Turkish President Recep Tayyip Erdogan called on foreign powers to respect the outcome of the referendum granting him extra powers, after a campaign marked by bitter tensions with the European Union.

"We would like other countries and institutions to show respect to the decision of the nation," he said, calling allies to now show greater awareness of Turkey's "sensitivities" in the "fight against terror".

Turkish Prime Minister Binali Yildirim declared victory for the 'Yes' camp in the referendum, saying the country had opened a "new page" in its democracy.

"The presidential system, according to unofficial results, has been confirmed with a 'Yes' vote," Mr Yildirim told supporters from the balcony of the headquarters of the Justice and Development Party (AKP) in Ankara.

"This is a decision made by the people. In our democracy's history, a new page has opened."

Recep Tayyip Erdogan
Turkish President Erdogan arrives to deliver a statement declaring a victory of the 'Yes' vote

Unofficial results showed that 51.3% of Turks approved the changes to their constitution.

The 'Yes' vote will replace Turkey's parliamentary democracy with an all-powerful presidency and may see Mr Erdogan in office until at least 2029, in the most radical change to the country's political system in its modern history.

The outcome will also shape Turkey's strained relations with the European Union. The NATO member state has curbed the flow of migrants - mainly refugees from wars in Syria and Iraq - into the bloc but Mr Erdogan said he may review the deal after the vote.

Turkey should seek the broadest possible national consensus in its constitutional amendments, given the closeness of its referendum, the European Commission said.

"In view of the close referendum result and the far-reaching implications of the constitutional amendments, we also call on the Turkish authorities to seek the broadest possible national consensus in their implementation," the Commission said in a statement.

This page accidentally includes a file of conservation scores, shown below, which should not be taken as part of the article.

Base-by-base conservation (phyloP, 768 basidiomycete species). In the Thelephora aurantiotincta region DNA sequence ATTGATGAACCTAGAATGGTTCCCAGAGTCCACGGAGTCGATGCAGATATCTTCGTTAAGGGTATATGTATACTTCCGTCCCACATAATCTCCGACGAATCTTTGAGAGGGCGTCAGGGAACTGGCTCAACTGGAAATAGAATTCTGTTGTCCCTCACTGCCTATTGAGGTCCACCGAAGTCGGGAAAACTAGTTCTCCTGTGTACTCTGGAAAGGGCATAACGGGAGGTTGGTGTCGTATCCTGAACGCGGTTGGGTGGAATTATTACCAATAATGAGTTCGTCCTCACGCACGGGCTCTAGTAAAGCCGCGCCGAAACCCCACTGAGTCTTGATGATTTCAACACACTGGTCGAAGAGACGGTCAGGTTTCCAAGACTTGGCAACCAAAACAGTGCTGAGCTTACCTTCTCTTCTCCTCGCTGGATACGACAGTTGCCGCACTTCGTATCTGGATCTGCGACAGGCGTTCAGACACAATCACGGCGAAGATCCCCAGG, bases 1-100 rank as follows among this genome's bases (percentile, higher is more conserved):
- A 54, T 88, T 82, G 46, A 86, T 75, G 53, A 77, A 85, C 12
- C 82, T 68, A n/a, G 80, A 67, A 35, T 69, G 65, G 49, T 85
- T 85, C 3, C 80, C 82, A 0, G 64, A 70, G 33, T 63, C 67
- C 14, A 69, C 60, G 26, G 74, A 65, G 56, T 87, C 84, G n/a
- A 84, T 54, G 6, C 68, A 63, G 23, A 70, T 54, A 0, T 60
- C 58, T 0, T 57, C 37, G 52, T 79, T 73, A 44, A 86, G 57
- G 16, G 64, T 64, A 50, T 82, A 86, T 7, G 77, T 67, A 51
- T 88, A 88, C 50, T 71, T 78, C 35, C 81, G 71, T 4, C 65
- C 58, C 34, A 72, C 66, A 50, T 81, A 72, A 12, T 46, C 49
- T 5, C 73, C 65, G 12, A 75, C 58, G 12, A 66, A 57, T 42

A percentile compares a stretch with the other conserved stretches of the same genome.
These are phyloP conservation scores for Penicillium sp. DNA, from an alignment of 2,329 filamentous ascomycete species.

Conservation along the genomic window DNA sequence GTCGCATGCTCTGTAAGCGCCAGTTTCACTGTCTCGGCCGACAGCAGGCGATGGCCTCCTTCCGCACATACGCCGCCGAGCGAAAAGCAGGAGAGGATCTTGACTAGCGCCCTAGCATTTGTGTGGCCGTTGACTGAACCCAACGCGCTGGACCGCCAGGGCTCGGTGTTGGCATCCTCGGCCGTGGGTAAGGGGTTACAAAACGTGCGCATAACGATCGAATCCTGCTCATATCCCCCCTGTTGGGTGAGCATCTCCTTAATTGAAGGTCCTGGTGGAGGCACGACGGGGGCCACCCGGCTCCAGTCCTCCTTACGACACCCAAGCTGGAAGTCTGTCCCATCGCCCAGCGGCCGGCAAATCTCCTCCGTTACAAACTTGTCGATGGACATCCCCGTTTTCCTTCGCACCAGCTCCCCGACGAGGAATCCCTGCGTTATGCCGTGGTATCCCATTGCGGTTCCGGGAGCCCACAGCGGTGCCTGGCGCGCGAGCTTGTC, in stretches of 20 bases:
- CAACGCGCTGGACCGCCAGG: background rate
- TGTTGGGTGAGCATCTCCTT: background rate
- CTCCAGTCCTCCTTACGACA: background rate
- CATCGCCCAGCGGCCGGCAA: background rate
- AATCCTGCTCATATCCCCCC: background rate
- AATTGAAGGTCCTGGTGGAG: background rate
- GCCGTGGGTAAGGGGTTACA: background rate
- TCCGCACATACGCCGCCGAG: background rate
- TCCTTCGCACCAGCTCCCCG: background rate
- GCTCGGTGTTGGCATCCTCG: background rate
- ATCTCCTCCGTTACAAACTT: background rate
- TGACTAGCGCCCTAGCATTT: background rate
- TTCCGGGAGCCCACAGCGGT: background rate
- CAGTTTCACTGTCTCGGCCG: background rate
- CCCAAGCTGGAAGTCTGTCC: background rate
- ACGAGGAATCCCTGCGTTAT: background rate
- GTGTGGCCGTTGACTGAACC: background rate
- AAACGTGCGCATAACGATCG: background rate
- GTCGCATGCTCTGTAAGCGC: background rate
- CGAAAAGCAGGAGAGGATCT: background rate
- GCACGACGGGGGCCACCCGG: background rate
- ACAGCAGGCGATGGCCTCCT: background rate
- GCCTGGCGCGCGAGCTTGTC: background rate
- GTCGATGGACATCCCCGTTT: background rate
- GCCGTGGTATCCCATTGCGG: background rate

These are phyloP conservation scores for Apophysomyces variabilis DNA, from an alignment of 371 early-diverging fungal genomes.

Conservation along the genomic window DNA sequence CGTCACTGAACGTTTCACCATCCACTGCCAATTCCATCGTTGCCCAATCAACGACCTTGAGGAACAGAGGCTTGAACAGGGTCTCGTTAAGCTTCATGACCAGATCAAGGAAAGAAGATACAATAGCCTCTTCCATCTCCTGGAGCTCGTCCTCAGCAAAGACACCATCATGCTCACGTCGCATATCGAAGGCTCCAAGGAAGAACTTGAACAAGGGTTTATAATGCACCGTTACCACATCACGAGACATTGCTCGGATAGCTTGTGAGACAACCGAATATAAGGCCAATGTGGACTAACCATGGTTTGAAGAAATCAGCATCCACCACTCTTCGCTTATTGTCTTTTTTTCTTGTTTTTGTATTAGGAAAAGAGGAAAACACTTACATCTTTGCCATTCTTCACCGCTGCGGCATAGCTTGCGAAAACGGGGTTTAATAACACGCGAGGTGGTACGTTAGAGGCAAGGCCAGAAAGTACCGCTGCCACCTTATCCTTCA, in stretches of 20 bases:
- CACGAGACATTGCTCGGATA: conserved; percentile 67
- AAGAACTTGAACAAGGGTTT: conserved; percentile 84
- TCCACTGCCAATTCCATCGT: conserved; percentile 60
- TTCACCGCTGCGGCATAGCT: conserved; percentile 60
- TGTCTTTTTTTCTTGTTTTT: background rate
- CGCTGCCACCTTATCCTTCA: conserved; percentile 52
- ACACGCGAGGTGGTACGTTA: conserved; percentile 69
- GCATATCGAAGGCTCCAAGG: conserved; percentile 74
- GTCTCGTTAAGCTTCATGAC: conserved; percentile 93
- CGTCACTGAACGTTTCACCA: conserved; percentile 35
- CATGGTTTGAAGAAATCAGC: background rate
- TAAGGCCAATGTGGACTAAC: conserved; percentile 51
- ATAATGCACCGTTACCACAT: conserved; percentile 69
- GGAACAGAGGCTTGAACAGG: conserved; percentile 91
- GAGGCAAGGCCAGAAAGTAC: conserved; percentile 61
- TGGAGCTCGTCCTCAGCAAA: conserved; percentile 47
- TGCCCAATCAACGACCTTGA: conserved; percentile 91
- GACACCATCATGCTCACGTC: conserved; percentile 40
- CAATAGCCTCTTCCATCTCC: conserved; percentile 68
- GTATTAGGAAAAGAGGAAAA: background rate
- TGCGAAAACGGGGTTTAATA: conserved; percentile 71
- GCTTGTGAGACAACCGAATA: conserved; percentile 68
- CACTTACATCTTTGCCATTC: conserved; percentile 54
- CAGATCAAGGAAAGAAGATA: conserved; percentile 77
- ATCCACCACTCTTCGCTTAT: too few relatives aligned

Broadcaster Haberturk said turnout was 86%. However, the opposition People's Republican Party (CHP) said a last-minute decision by the electoral board to accept unstamped ballots as valid votes put the vote in question.

"We will pursue a legal battle. If the irregularities are not fixed, there will be a serious legitimacy discussion," CHP deputy chairman Bulent Tezcan said.

The referendum has bitterly divided the nation.

Mr Erdogan and his supporters say the changes are needed to amend the current constitution, written by generals following a 1980 military coup, confront the security and political challenges Turkey faces, and avoid the fragile coalition governments of the past.

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Opponents say it is a step towards greater authoritarianism in a country where around 40,000 people have been arrested and 120,000 sacked or suspended from their jobs in a crackdown following a failed coup last July, drawing criticism from Turkey's Western allies and rights groups.

Relations between Turkey and Europe hit a low during the referendum campaign when EU countries, including Germany and the Netherlands, barred Turkish ministers from holding rallies in support of the changes.

Mr Erdogan called the moves "Nazi acts" and said Turkey could reconsider ties with the European Union after many years of seeking EU membership.